It’s been just over 3 weeks since we arrived In Gran Canaria and we’re liking it so far. But, as with any new country, there are some differences.
The windows open inwards
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This actually makes sense because, anybody walking past on the outside, won’t hurt themselves by walking into an open window.
90% of the houses are built on the side of a hill or mountain and the roads up to those houses are very narrow and often zig zag back and forth.
Drivers scream through these narrow streets, often taking up half of the wrong side of of the road, forcing us to drive on the shoulder or the very edge of our side of the road.
The flowers are the vibrant colours of my childhood – hibiscus, bougainvillia etc.
Lots of banana trees everywhere. Bananas have been grown in the Canary Islands since the 1880s, thanks to the hot and dry climate.
There is only one shopping centre on 3 levels, where we live in Playa del Cura, and most of these are restaurants. The other shops are a small supermarket, a hairdresser/spa (found an amazing hairdresser there!) and a real estate agent. The whole area is beautifully decorated in mosaic murals and beautiful tiles.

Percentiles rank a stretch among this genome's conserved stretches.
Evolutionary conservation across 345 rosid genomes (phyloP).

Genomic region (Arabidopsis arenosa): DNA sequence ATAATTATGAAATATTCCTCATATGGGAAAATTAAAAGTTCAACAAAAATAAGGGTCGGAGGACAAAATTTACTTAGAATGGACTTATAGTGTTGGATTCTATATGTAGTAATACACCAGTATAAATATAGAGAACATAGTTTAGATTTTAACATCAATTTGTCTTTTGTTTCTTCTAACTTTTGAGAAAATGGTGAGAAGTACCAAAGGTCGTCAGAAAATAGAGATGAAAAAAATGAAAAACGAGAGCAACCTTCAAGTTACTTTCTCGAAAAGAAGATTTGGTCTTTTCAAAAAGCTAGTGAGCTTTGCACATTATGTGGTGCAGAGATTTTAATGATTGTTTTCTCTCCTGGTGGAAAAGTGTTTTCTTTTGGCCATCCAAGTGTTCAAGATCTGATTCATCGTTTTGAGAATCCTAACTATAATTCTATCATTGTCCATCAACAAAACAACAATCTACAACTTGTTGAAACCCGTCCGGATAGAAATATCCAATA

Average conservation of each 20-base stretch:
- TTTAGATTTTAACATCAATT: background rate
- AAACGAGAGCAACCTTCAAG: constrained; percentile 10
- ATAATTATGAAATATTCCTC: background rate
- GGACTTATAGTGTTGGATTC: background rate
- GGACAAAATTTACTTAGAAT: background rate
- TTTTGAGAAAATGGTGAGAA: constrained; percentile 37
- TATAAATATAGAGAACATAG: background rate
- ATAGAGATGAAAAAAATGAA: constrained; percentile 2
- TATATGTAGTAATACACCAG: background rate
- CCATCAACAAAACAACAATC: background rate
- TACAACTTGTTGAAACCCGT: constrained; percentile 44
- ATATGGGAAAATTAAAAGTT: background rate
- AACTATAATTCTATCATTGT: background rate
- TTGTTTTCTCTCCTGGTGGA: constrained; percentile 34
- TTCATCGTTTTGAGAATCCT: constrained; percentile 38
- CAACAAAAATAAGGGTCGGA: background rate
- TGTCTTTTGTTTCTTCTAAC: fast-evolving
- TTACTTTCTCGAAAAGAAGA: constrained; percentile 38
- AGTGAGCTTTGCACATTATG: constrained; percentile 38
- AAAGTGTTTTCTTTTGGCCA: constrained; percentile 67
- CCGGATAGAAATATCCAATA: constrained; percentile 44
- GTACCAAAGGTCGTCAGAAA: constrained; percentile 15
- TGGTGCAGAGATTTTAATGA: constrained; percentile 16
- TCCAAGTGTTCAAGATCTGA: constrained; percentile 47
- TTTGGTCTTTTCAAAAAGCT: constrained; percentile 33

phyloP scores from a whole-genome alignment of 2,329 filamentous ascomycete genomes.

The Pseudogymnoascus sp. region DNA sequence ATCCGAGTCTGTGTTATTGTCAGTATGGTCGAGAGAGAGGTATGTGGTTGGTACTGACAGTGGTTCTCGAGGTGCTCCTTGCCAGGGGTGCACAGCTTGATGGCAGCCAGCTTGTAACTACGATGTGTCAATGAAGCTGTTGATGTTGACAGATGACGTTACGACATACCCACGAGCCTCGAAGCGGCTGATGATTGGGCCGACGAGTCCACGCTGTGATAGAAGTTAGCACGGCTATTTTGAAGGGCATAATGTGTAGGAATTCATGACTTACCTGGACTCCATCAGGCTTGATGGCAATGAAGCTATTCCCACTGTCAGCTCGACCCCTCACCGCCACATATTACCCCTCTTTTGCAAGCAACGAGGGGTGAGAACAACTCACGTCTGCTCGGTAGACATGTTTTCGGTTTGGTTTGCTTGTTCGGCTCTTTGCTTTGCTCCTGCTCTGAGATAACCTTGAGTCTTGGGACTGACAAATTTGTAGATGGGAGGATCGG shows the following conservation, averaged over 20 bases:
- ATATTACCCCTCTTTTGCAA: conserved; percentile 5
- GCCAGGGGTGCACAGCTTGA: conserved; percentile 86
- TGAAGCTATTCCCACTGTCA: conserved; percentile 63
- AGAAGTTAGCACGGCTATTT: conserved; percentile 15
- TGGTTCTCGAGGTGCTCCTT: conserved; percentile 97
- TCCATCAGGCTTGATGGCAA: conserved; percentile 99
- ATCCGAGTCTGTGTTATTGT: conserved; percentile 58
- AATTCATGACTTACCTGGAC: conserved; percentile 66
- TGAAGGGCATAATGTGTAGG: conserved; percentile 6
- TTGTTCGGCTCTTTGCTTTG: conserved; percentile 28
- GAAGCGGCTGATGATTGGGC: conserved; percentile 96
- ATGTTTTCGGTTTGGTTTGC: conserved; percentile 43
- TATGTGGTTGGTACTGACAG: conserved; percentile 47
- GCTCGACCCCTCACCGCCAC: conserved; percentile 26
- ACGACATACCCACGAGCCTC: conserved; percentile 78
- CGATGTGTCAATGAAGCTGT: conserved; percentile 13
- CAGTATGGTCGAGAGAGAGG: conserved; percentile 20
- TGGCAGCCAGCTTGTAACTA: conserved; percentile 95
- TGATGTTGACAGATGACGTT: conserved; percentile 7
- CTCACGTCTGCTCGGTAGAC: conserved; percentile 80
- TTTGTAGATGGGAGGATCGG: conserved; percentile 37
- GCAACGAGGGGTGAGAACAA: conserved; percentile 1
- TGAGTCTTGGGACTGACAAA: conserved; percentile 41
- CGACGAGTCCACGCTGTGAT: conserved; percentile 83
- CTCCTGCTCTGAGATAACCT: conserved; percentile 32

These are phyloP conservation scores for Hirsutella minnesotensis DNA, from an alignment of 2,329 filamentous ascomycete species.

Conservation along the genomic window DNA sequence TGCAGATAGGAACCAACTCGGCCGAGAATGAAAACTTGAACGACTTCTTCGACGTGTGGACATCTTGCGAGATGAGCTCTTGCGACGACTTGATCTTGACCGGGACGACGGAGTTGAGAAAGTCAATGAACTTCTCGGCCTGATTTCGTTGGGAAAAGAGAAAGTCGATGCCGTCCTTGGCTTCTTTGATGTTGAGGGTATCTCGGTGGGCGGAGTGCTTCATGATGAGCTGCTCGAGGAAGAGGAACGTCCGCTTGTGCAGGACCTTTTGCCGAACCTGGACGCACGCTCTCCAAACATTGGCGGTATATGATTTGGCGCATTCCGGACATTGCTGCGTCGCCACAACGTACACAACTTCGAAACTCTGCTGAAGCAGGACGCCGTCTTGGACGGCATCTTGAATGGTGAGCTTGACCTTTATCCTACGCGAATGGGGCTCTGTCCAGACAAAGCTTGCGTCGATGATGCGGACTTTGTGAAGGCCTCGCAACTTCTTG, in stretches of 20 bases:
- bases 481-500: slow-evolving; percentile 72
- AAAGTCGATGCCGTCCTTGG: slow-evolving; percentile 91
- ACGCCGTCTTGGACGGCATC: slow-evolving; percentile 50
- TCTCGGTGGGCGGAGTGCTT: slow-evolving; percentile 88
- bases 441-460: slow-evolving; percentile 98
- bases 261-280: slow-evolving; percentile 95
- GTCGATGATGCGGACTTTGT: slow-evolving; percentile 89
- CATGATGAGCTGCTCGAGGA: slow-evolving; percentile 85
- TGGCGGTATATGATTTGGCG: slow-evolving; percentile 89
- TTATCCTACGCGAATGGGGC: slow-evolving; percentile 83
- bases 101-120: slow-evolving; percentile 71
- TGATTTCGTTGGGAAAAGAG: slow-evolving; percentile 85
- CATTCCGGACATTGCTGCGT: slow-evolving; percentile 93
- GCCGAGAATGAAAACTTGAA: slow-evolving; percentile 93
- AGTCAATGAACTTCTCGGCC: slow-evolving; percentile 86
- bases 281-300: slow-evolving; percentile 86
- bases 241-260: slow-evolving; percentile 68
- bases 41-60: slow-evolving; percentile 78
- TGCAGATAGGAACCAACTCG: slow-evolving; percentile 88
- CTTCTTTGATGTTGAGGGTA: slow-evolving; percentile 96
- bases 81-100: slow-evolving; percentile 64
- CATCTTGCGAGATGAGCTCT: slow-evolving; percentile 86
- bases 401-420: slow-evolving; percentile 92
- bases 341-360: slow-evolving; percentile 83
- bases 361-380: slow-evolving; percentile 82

To shop for things other than basic grocery items, we go to the nearest, larger towns of Puerto Rico or Puerto de Mogan which is about a 10 minute drive from us. For even more of a choice, the mall in Vecindario is the place to go – about a 30 minute drive – or Ikea. There is no one-stop-shop in the South of the island. You learn very quickly where to go for the things you need.
The people are very friendly – both local and expats – and always willing to help at any time. We made friends with one of the local shop keepers who sells clothes and beach stuff to the tourists. He speaks Spanish to us so we can learn it quicker and he’s a world of information when we ask about where to buy the things we need.
In Canada, if you ask for a glass of wine, they pour you a 6 oz or 9 oz and charge you accordingly. Here, they hand you a glass (the size varies according to the establishment) and pour out the wine until the glass is full. The cost is the same no matter the size of the glass.
Spirits, like vodka etc., don’t seem to be measured. The server simply sloshes a good amount into your glass and make a guess as to whether it’s a tot measure or not. In actual fact, it’s usually 2 or 3 shots instead of one.
Almost everything is half the cost of what it is in Canada.